Native American Tribal Courts Having Tough Transition Following SCOTUS McGirt Ruling
The Supreme Court’s McGirt v. Oklahoma decision regarding Native American lands and who has authority over them inside the United States is having a rocky transition.
The Supreme Court’s landmark decision in McGirt v. Oklahoma said prosecution of Native Americans for crimes in the expanded Indian country must be carried out in federal and tribal courts, rather than by state or local officials. It was celebrated across the country by Native Americans last July, who saw it as a historic affirmation of treaties signed with the U.S. government in the 1800s.
But in the year since, the ruling has upended Oklahoma’s criminal justice system, imperiled convictions in thousands of cases, sowed confusion for police and emergency responders and led to the direct release of more than 50 criminals convicted on charges including second-degree murder and child abuse, state records show.
And there may be wider impacts for the region, which covers 19 million acres in eastern Oklahoma, includes a portion of the state’s second-biggest city, Tulsa, and is home to 1.8 million people.
A local power plant is challenging an increase in its property taxes. The state is fending off a move by the federal government to strip its ability to regulate mines on Indian land. The state has also raised concerns about a potential loss of tax revenue.
The fallout has exacerbated long-standing tensions between Oklahoma’s Republican governor, Kevin Stitt, who is a citizen of the Cherokee Nation, and the leaders of five tribes involved. Stitt held a community forum on the issue this month that degenerated into raucous shouting, with attendees booing and chanting, “Treaties are the law of the land!”
“We are living a nightmare out here,” said Ryan Leonard, the Oklahoma governor’s special counsel for Native American affairs. “It’s complete, dysfunctional chaos in the state of Oklahoma.”
The Muscogee Creek Nation District Court in Okmulgee. (Nick Oxford/for The Washington Post)
Leaders of the tribes have pushed back against Stitt, saying that the state stoked fear by alleging that criminals are being released and that state officials have overestimated the number of cases that may have to be revisited — about 79,000, by the state’s count.
“People see McGirt as this drastic change in the law, but the tribes don’t see it that way,” said Sara Hill, the attorney general of the Cherokee Nation. “They see it as affirming and restoring authority to the tribes.”
The Oklahoma Department of Corrections says that courts have dismissed or vacated convictions in 129 cases because of McGirt. The total includes at least 57 people who were released after being earlier convicted of crimes including child abuse, robbery, manslaughter, second-degree murder, shooting with intent to kill, lewd acts with a child and burglary.
With the state forced to step back, the tribes have expanded their legal operations, adding new prosecutors, marshals and victims services coordinators. The Cherokee Nation, for example, has added six prosecutors, two district court judges and 13 marshals in recent months, filing 1,300 cases this year.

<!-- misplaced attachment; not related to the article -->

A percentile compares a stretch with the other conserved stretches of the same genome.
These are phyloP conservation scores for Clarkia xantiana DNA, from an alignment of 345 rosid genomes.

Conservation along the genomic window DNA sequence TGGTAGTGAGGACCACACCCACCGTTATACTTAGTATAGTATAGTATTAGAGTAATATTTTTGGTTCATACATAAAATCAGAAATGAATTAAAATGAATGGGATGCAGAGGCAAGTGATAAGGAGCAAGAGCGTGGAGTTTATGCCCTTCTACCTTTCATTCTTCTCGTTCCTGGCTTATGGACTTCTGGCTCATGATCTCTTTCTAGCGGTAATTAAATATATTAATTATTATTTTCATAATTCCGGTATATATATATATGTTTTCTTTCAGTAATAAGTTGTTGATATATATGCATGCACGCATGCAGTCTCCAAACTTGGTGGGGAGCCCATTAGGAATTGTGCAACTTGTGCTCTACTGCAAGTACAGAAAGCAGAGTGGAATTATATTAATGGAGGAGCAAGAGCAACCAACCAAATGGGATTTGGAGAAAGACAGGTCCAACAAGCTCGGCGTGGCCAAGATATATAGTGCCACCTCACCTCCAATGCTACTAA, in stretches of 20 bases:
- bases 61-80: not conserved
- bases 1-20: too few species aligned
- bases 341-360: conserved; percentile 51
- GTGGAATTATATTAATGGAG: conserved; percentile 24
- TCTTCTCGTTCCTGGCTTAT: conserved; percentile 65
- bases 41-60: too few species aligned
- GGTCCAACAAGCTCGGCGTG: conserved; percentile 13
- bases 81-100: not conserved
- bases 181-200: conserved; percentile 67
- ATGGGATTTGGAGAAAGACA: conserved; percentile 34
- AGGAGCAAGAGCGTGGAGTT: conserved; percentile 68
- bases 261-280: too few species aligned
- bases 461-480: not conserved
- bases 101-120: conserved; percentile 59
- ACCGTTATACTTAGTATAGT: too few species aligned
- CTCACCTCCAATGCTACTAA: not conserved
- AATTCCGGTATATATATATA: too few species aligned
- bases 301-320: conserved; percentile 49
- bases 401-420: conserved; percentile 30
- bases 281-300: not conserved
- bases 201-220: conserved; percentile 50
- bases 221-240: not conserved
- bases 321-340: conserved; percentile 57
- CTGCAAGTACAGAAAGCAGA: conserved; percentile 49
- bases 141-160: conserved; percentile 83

The Cherokees support proposed federal legislation introduced by U.S. Rep. Tom Cole (R-Okla.) that would allow them, as well as the Chickasaw Nation, to forge an agreement with the state to resolve jurisdictional issues.
But other tribal leaders are loath to make any concessions after the ruling affirmed the binding nature of commitments made to their forebears generations ago.
“The McGirt decision has created so many opportunities for improved safety and security for all citizens of Oklahoma,” David Hill, the principal chief of the Muscogee Creek Nation, said in a statement. “We have continually sought collaboration with state and local officials to realize this new promise. But rather than work together, some politicians seem determined to return to the broken system of the past.”
Supreme Court Justice Neil M. Gorsuch invoked the nation’s troubled past when he cast the deciding vote in McGirt last summer. The ruling came after lawyers for a convicted child molester, Jimcy McGirt, argued that the state did not have jurisdiction to prosecute him because he was a Native American on tribal land.
“On the far end of the Trail of Tears was a promise,” Gorsuch wrote, alluding to the forced relocation of the Cherokee, Choctaw, Chickasaw, Creek and Seminole nations in the 1800s. “Forced to leave their ancestral lands in Georgia and Alabama, the Creek Nation received assurances that their new lands in the West would be secure forever.”
He concluded: “Because Congress has not said otherwise, we hold the government to its word.”
Gorsuch said the objections by Oklahoma and the federal government that such a finding would throw law enforcement in the area into chaos were not enough: “Dire warnings are just that, and not a license for us to disregard the law.”